Q. I bought a $40,000 car that I used 100% for business. If I use the standard mileage deduction, can I still take a Section 179 depreciation tax deduction? If I don’t take a standard mileage deduction, is it mandatory that I use Section 179?

Depreciation Tax Deduction

The first year you use a passenger vehicle for business you get to decided whether to use the standard mileage rate to deduct your business mileage or deduct your actual expenses. If you do use the standard mileage rate for 2016, you get to deduct 54 cents per business mile. This amount includes all the depreciation to which you’re entitled, so you get not additional deduction for regular depreciation, bonus depreciation, or Section 179 expensing. The only items you can deduct in addition to the 54 cents per mile are tolls, parking, and car loan interest.

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If you elect to deduct your actual expenses, you get to deduct the actual cost of operating your car, including gas, repairs, insurance, license and registration fees, and just about everything else you pay for your car. You also get to take a separate annual depreciation deduction.

Unfortunately, the annual depreciation deduction for automobiles is limited to 
a set dollar amount each year. The annual limit applies to all passenger vehicles, no matter how much they cost. You can reference the following chart for passenger automobiles purchased in 2015 or 2016.

Year Placed in Service2015 or 2016
1st tax year$11,160 for new cars ($3,160 regular depreciation + bonus depreciation); $3,160 for used cars
2nd tax year$5,100
3rd tax year$3,050
4th and later years$1,875

These numbers must be reduced by the percentage of personal use of a car. For example, if you use your car 50% of the time for business, your annual limit is cut in half. If you use a new vehicle more than 50% of the time for business, you qualify for bonus depreciation and get $8,000 added to your depreciation first-year limit, giving you a total $8,160 deduction.

You may combine Section 179 expensing, bonus depreciation, and regular depreciation, in that order. It is not mandatory that you use Section 179, it is always voluntary. Since your total deduction cannot exceed the annual limits listed in the charts above, there here is usually no point in using Section 179 for a vehicle because you’ll likely reach the annual first-year limit using bonus depreciation and/or regular accelerated depreciation.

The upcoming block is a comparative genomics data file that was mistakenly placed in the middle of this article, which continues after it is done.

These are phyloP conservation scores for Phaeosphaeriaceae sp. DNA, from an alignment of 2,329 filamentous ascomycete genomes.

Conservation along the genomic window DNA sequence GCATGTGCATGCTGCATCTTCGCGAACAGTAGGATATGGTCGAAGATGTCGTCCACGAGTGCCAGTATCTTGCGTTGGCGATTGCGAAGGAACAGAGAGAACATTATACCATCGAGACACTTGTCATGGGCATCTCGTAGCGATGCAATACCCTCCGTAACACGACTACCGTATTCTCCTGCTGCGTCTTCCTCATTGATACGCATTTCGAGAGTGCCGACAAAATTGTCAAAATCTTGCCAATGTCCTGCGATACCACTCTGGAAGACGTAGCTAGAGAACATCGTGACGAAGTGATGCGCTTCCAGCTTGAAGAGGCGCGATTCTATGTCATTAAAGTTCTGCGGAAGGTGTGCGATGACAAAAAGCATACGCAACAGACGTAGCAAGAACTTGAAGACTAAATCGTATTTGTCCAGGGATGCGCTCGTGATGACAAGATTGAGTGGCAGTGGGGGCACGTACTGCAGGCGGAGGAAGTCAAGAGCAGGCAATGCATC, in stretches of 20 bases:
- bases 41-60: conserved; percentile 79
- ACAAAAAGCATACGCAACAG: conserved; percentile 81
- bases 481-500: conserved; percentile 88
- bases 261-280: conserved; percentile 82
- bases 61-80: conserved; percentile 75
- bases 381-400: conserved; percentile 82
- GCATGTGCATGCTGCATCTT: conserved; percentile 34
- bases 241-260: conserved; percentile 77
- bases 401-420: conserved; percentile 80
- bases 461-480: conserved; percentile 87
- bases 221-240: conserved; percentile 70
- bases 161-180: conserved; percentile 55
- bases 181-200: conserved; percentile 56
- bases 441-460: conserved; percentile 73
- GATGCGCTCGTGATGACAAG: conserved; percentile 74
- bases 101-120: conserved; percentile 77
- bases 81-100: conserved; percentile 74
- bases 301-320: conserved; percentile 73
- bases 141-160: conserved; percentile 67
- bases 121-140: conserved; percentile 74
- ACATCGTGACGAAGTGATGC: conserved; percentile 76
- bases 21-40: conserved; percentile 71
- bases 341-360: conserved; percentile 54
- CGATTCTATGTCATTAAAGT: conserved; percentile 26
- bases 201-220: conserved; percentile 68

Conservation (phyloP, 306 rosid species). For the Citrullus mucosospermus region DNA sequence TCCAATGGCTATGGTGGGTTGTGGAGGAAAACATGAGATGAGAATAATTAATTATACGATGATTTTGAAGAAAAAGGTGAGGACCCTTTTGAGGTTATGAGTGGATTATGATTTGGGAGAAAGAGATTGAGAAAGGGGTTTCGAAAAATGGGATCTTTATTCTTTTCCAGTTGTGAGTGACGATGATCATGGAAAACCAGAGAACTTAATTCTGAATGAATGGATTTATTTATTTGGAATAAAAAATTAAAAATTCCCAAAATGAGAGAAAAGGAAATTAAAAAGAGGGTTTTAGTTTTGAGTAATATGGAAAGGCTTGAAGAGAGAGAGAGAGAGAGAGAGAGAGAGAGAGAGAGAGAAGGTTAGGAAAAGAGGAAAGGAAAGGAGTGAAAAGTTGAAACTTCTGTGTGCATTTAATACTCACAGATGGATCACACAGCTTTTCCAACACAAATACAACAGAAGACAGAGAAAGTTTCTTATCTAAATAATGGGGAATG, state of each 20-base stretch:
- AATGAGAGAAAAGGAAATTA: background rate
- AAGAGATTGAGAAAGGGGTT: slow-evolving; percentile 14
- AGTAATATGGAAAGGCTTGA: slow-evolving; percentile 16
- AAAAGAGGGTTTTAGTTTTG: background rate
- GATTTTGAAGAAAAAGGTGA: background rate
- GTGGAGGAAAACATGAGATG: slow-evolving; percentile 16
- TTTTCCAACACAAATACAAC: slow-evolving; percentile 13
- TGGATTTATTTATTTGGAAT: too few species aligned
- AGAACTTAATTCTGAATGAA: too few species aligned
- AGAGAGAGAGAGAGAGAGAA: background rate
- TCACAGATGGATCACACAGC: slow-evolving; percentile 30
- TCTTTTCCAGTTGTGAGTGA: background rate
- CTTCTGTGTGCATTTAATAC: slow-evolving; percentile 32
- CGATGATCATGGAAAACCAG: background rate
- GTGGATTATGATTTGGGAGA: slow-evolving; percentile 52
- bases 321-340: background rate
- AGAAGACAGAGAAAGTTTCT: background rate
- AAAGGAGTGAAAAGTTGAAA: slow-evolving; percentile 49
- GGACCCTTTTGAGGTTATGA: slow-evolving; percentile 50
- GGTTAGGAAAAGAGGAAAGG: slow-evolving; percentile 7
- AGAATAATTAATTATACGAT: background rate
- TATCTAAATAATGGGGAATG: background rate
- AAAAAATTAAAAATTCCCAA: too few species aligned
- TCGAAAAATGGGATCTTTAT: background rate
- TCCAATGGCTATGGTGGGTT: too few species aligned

If you elect to use the actual expense method to deduct your car expenses, you’ll be able to take a $8,160 deprecation deduction plus deduct the other car expenses you incurred during the year. This may give you a larger deduction than using the standard mileage rate. You can figure your deduction both ways and then decide which one to use.

One thing to keep in mind, however, is that if you use the actual expense method the first year you must continue to use that method for the life of the vehicle. You can’t switch back to the standard mileage rate. On the other hand, if you use the standard mileage rate the first you, you can switch to the actual expense method in a future year—but only if you didn’t use bonus depreciation or accelerated depreciation.

Stephen Fishman

Stephen Fishman

Stephen Fishman is a self-employed tax expert and regular contributor to MileIQ. He has dedicated his career as an attorney and author to writing useful, authoritative and recognized guides on taxes and business law for entrepreneurs, independent contractors, freelancers and other self-employed people. He is the author of over 20 books and hundreds of articles, and has been quoted in The New York Times, Wall Street Journal, Chicago Tribune, and many other publications. Visit Fishman Law and Tax Files for more information on his work.
Stephen Fishman